The morning commute to work or school needn’t be so lonely for the next few days if you decide to participate in the county’s Rideshare Week.
The program runs Oct. 7-11 and is sponsored by Traffic Solutions, a service of the Santa Barbara County Association of Governments. Rideshare Week is intended to highlight the environmental and financial benefits of alternative transportation.
UCSB’s Transportation and Parking Services and Transportation Alternatives Program are promoting the initiative campus-wide. James Wagner, program manager for T.A.P., said faculty and staff received mailings about Rideshare Week, and e-mails have been sent to all graduate students. Undergraduate commuters are not as easy to contact, he said, but all students are encouraged to participate.
The concept behind Rideshare Week is simple.
“We are asking people to commute to campus in any alternative vehicle to a single-occupancy motor vehicle,” Wagner said.
Participants are asked to pledge to commute in an alternative manner, be it by bike, bus, carpool or on foot, Wagner said. If this pledge is made before Oct. 14, entrants are eligible for a prize drawing. Applications for the project are online.
Traffic Solutions’ primary objective is to reduce traffic congestion and air pollution throughout the Santa Barbara area. The county’s Air Pollution Control District monitors and regulates local sources of harmful emissions; however, Bobbie Bratz, public information officer for the APCD, said the agency does not have regulatory authority over motor vehicles – which is the state’s responsibility.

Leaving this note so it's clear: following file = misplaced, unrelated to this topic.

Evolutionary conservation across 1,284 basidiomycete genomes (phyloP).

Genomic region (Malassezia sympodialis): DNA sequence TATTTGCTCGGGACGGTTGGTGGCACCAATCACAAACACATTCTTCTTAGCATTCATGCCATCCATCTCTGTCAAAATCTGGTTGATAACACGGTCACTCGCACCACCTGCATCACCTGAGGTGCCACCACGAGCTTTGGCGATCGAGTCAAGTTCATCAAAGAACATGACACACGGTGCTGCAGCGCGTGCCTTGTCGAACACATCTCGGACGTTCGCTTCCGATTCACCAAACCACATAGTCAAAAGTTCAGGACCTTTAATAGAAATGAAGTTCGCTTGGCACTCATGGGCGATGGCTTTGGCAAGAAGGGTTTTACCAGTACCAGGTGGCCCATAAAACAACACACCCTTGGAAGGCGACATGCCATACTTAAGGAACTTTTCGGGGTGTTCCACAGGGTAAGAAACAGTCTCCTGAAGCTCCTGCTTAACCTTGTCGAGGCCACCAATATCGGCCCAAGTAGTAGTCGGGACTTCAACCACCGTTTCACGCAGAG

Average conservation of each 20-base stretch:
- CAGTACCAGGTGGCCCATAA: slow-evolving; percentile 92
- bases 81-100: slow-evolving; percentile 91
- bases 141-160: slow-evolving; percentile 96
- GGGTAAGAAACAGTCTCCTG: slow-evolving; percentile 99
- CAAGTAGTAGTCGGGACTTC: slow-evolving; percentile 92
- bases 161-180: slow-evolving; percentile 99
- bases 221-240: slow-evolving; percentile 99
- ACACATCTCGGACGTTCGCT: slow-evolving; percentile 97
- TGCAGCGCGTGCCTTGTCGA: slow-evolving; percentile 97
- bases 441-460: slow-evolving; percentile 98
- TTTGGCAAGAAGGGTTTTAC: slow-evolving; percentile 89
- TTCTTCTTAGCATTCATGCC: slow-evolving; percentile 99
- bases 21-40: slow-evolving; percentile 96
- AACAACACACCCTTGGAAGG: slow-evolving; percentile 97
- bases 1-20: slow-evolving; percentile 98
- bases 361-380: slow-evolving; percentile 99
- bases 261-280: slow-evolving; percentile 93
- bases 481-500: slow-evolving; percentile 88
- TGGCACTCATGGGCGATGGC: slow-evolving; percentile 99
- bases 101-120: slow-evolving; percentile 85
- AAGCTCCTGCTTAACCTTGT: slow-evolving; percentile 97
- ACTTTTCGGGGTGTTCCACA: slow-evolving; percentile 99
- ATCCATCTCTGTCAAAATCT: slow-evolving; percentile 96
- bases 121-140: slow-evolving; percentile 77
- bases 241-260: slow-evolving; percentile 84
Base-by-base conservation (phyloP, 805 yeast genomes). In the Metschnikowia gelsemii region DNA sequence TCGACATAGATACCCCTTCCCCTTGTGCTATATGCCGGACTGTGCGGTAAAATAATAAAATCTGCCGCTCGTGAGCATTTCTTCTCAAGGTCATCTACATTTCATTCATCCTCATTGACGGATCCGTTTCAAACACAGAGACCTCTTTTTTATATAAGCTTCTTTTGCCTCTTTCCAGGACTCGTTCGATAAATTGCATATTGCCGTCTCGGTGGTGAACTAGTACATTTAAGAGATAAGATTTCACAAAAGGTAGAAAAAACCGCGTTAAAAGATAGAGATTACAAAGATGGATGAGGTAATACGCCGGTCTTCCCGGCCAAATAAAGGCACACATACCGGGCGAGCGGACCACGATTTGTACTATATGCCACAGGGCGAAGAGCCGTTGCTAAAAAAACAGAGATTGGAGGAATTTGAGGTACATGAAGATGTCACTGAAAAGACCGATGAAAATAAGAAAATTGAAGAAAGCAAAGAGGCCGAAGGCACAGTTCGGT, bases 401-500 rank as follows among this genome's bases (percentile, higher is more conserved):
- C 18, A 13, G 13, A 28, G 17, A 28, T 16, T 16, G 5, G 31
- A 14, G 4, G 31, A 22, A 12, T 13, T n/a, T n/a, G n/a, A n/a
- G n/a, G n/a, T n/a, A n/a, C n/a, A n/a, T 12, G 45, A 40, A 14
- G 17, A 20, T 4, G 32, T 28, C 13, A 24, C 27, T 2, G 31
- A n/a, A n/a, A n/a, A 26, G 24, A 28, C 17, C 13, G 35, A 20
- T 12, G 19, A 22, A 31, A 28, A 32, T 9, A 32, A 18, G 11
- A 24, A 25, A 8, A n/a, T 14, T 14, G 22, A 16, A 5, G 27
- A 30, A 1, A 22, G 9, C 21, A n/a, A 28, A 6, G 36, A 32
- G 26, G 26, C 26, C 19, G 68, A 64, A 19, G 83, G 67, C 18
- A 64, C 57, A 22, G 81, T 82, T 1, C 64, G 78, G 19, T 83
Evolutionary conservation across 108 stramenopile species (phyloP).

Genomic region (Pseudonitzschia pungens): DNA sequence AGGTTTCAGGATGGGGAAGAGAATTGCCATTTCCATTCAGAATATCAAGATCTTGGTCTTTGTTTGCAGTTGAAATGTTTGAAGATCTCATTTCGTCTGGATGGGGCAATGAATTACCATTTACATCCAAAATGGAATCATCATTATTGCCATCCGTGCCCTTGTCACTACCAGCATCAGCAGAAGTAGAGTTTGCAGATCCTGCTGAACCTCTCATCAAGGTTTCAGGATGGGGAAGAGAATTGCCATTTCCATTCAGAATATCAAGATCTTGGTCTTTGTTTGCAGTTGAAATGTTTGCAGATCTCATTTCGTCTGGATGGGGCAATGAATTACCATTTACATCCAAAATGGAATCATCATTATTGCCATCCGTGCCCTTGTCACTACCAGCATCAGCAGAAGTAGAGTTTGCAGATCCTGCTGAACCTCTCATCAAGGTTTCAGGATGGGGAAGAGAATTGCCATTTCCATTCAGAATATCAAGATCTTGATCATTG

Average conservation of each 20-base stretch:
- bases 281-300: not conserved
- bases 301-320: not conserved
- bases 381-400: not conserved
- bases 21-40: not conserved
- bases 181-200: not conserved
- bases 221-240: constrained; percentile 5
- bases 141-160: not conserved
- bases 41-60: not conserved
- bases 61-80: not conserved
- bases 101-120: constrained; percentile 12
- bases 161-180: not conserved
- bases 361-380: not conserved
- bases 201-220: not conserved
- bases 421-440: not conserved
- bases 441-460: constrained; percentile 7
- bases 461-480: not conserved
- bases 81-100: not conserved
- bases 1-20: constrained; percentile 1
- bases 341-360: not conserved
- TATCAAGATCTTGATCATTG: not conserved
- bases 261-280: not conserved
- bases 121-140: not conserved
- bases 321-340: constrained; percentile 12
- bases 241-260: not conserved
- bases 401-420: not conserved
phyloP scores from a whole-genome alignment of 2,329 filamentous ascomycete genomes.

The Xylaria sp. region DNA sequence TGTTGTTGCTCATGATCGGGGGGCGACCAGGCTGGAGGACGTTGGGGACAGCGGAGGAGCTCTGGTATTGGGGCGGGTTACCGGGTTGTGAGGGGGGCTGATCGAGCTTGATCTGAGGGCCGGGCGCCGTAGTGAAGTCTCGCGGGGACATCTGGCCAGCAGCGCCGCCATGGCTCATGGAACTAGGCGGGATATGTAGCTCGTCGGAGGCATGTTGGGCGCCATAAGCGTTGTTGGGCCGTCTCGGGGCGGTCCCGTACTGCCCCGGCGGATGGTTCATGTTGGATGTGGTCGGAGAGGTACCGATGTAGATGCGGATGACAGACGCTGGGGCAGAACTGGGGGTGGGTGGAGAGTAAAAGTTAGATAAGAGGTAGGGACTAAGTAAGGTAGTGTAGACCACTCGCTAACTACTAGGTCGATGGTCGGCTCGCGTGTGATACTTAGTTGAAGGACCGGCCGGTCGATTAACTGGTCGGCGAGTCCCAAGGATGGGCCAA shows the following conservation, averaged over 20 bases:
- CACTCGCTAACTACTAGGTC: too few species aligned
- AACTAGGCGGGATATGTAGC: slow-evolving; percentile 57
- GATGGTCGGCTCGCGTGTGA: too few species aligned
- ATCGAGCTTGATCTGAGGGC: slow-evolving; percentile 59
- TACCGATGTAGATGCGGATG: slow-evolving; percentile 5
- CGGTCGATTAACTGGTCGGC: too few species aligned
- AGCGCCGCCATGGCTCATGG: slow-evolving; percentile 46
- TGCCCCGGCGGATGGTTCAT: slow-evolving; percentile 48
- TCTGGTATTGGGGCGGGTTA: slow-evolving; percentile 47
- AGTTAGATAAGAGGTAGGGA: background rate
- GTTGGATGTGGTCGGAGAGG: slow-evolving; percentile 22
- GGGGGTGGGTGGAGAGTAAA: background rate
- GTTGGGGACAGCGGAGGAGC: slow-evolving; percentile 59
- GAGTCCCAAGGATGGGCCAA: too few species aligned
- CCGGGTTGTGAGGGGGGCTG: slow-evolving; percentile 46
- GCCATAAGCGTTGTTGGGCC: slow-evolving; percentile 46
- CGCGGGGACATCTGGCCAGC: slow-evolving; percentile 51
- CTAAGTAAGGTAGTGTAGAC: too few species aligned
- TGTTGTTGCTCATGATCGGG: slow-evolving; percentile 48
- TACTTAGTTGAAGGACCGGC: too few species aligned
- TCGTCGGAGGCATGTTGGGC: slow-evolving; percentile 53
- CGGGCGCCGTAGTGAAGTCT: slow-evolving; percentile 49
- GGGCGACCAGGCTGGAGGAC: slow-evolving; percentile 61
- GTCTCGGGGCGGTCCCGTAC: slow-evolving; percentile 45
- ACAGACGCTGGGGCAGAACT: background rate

“Our biggest source of ozone pollution is motor vehicles – cars and trucks – and shipping operations in the channel,” she said.
The APCD has targeted commuters through education programs and voluntary reduction initiatives aimed particularly at users of highly polluting diesel-powered trucks and off-road vehicles, Bratz said. In the last few years, the county has made significant strides in reducing air pollution.
“We have met all requirements for federal ozone standards, which is a big milestone for us. There are only a few days where we don’t meet state one-hour ozone standards and federal eight-hour ozone standards. … So far there have been three days this year,” Bratz said. “We have pretty clean air. It has been improving dramatically over the last 12 years. … Statewide, air pollution is [also] getting better. The only place I can’t say that is in the San Joaquin Valley. Everyone is doing everything possible to get air cleaner.”
In addition to environmental benefits from participating in Rideshare Week, there are also financial incentives. The total operational cost of running a motor vehicle is approximately $0.50 a mile, Wagner said, and that does not include parking expenses at places like UCSB.
“People in I.V. can’t get [long-term] permits, so [Rideshare participants] can save money by not buying daily permits,” Wagner said.
T.A.P. has further information on alternative transportation and a carpool sign-up list on its website, .
“People who want to experiment with carpooling, but don’t have someone to share a ride with, can request a carpool match,” Wagner said. “Every little bit helps.”
Commuters can find out more information and sign up for the Rideshare week program through Traffic Solutions’ website, .